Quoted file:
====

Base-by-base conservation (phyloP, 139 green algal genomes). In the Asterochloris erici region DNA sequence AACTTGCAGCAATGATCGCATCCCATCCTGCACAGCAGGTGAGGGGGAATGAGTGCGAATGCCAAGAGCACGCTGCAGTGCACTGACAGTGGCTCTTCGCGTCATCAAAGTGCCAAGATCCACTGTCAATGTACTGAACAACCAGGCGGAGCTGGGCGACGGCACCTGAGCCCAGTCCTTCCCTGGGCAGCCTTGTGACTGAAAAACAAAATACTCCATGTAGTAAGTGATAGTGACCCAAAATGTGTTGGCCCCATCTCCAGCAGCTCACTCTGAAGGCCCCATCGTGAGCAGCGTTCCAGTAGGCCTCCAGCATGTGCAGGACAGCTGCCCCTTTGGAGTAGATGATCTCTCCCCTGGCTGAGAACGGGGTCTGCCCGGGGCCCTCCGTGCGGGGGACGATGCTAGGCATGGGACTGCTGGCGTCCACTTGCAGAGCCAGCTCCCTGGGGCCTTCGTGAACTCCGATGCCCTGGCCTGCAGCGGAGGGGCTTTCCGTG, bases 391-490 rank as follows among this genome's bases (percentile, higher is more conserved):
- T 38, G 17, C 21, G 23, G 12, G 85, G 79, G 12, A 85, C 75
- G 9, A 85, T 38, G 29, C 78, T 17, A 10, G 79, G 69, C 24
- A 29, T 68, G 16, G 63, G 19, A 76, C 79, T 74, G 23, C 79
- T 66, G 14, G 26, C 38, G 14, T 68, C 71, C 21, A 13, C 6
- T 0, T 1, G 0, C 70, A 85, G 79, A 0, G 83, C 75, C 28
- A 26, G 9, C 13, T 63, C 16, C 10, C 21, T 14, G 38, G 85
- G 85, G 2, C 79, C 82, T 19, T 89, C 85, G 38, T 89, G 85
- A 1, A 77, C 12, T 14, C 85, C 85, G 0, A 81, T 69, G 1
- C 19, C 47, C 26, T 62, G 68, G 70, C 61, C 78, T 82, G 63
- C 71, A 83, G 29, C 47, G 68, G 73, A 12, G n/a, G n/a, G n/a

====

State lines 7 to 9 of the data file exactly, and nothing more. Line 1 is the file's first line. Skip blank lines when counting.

- A 26, G 9, C 13, T 63, C 16, C 10, C 21, T 14, G 38, G 85
- G 85, G 2, C 79, C 82, T 19, T 89, C 85, G 38, T 89, G 85
- A 1, A 77, C 12, T 14, C 85, C 85, G 0, A 81, T 69, G 1